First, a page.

When to say, “I love you” in American Culture? – Part Two

Difficulty: High Intermediate to Advanced

In our last blog, we covered the most common circumstances where the phrase “I love you” is used. We spoke about usage within a family, among couples, with friends, and toward pets. Now, let’s divulge into more specific ways we should use the phrase. Some of the scenarios may vary, so you should use your best judgment, but generally speaking, the guidelines listed below will be pretty close to everyday reality.

Scenario #1: You have dated someone for several weeks. You have a lot in common, and you can image yourself spending the rest of your life with this person. The person of interest has a pretty strong American background, and has lived in American culture for most of his or her life. Should you tell the person that you love him or her? Answer: I wouldn’t, and this is why. Culturally speaking, the USA has this issue with “getting too close, too soon.” Many Americans believe that a person who is ‘quick’ to love a partner very deeply (within the first few weeks) is probably “too needy.” Do I agree with this? No. But culturally speaking, it is common for Americans to see such strong affection at the beginning of a relationship as a weakness. To be “too needy” means that a person may need a lot of attention from another person. The fear is that such attention may drain the lover of emotions, private time, and individuality.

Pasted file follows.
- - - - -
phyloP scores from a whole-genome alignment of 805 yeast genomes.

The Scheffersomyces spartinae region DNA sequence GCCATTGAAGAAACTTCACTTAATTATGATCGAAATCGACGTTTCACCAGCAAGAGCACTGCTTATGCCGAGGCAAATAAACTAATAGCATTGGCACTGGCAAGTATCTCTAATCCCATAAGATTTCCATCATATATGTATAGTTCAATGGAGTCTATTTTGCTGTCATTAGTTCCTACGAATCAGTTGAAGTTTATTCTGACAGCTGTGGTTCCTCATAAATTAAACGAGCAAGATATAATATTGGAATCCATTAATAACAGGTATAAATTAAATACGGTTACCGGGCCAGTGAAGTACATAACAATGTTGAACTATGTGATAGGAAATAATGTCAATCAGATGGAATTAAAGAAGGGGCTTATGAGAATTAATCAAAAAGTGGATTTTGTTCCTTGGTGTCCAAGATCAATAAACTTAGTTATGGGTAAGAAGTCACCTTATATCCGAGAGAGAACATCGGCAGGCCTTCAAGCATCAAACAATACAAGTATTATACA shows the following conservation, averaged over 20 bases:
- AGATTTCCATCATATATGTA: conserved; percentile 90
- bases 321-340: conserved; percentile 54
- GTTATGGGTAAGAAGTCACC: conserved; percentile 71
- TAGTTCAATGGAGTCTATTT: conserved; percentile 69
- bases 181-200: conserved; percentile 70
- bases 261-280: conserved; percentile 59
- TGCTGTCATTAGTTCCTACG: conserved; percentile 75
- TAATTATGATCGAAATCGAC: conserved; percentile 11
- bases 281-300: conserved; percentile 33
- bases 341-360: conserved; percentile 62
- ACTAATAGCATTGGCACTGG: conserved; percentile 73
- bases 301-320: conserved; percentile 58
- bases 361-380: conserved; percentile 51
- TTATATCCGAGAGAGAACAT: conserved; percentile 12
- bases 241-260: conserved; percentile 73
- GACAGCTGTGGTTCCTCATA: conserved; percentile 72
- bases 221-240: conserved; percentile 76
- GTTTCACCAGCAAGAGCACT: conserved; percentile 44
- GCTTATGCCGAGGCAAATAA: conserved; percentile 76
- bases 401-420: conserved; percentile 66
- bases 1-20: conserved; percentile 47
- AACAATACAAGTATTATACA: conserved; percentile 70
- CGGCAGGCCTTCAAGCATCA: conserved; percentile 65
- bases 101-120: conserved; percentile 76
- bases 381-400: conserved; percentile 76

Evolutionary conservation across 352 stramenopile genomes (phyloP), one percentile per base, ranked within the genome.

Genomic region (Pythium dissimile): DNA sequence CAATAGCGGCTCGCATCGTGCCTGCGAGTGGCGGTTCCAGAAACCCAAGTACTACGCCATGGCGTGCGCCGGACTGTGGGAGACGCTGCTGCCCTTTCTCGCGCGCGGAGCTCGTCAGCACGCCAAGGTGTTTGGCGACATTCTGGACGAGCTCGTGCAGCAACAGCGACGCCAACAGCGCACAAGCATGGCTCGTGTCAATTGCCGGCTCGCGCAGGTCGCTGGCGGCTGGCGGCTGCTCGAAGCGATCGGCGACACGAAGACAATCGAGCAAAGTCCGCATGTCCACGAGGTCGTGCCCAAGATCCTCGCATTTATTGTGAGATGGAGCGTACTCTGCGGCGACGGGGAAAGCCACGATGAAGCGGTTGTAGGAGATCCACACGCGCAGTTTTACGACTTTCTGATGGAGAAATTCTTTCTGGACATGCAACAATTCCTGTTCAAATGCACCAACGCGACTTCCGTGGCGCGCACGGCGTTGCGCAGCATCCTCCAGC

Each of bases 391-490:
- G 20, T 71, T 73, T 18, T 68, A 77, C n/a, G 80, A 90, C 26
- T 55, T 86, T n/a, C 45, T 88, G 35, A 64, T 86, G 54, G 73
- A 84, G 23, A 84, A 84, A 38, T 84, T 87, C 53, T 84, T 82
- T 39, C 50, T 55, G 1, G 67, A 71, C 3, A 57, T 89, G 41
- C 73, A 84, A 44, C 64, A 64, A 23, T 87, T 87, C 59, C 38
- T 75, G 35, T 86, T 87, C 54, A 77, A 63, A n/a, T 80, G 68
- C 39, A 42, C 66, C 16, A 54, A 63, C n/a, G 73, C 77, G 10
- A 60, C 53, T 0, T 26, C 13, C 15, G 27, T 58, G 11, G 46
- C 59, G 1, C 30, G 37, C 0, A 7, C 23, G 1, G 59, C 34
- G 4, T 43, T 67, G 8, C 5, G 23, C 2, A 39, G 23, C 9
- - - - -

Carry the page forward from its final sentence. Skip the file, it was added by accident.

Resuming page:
Scenario #2: You get along very well with your employer. You joke around together, you meet each other for lunch, and you talk about your families. You recently spoke to your boss about your financial problems, and he or she was very sympathetic. A few days later, you hear that your boss will give you a raise. This raise will transform your life and allow you to better manage your financial needs. You know that you received this raise because of your boss’ kindness. You are excited and very thankful for the promotion. Should you tell your boss that you love him or her? Answer: No. Saying I love you at work, no matter what the circumstances are, is deemed as unprofessional in most business organizations. It doesn’t matter how kind your boss is toward you. Even if your boss treats you like a friend and acts very “Down-to-Earth,” there will always be a line of separation between ‘boss’ and ‘friend.’ If a close friend helps you to transform your life, he or she may be deserving of an, “I love you” but in the workplace, even with a friendly boss, the best way to show your appreciation is through your dedication at work, continued respect, and maybe a small gift. Your boss will understand the line between ‘boss’ and ‘friend,’ and will likely not expect more than this from you.